Paul Wolfsgruber, an activist from Salzburg, has been hearing the phrase “Don’t stick yourself” lately. Salzburg climate activists and museum directors talk about how far protest can go for them.
SALZBURG. About a week ago, activists blocked traffic routes in several Austrian cities. Students from Austrian universities, including those in Salzburg, have been occupying lecture halls for about three weeks. Actions to draw media attention to the climate crisis are increasing. An incident that heated Austrian spirits in particular: in mid-November, climate activists in Vienna poured oil on the glass pane of a Klimt painting and then glued themselves to it. “It’s just a pane of glass,” say some. “It goes too far when it comes to damaging art,” say the others. The BezirksBlätter have asked both Salzburg’s climate activists and museums how far climate activism can go for them.
“Do you want a cookie?
Around 20 people gathered on a Friday in front of the Salzburg train station building. Some hold home-made posters in their hands. Green banners read: “Climate Justice Now”, translated as “Climate Justice Now”. With a friendly smile, the Salzburg “Fridays for Future” activist Paul Wolfsgruber walks towards the station building with a Tupperware can in his hand.
“Would you like a cookie,” he asks passers-by who are just leaving the station building. “Fridays for Future Salzburg” wants to reward commuters who use the train for their daily journeys with a biscuit, Wolfsgruber explains the campaign. “I always want to stay within the legal framework,” he says. An unwritten statute of the “Fridays for Future” movement is to carry out peaceful actions. The 20-year-old would not soil the glass pane of an important painting.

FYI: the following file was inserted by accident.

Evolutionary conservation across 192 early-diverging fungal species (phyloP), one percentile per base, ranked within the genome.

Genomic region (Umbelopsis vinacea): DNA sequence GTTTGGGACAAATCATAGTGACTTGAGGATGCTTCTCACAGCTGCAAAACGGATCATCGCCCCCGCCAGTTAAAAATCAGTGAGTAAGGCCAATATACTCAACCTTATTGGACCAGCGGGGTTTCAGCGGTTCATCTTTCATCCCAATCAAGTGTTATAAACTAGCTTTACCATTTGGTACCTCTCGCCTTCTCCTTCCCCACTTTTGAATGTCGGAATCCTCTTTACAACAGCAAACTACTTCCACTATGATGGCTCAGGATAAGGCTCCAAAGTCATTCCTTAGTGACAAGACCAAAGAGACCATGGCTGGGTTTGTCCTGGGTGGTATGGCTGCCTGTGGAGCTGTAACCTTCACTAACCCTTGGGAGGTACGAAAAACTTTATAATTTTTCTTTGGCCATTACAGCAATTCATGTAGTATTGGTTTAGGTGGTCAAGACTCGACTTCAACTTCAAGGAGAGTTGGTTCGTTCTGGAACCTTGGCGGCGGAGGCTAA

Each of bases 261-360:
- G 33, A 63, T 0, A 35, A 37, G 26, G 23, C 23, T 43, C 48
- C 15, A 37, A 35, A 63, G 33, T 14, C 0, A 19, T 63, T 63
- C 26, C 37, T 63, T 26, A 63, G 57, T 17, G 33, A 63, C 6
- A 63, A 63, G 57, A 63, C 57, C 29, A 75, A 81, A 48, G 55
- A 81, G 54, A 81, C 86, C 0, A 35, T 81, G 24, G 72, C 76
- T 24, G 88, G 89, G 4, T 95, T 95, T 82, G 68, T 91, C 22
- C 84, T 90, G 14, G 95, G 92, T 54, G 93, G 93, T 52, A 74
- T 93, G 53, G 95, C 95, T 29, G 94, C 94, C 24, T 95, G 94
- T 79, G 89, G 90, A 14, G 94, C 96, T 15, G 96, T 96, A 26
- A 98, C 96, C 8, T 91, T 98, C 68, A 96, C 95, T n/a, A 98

But he understands activists for whom too little is happening in terms of the climate crisis and who are taking more radical steps. “Art and culture are much more at risk from the climate crisis than from oil on a pane of glass,” he says. Wolfsgruber thinks it’s a shame that everyone is talking about art as a result of the “Klimt Action”, but nobody is talking about the climate crisis.
Climate activist Max, who is currently occupying lecture halls at the University of Salzburg with around 20 other students, is also relying on peaceful protest. “We don’t intend to tape or chain or soil anything,” he says. Similar to Wolfsgruber, however, he understands the urgency of the actions. Both Wolfsgruber and student Max are aware that people develop an aversion to climate activists when, for example, they are stuck in a traffic jam due to a roadblock.
Such radical actions would not necessarily help the climate movement in general. Wolfsgruber always hears the derogatory phrase “Don’t stick to it”. Neither Wolfsgruber nor Max have a clear answer as to how far climate activism can go. The basic idea and the addressee of the action are important. Wolfsgruber thinks it makes more sense to occupy an airport than a main road.
Museums demand creativity
Salzburg’s museum directors find clear words about the “Klimt campaign”. The directors of the DomQuartier, the Museum der Moderne and the Kunstverein understand the urgency, but do not support this form of protest.
“It takes a creative approach to conducting protests that get good press coverage and get the message out there,” says Kunstverein director Séamus Kealy, who used to work for Greenpeace Canada.
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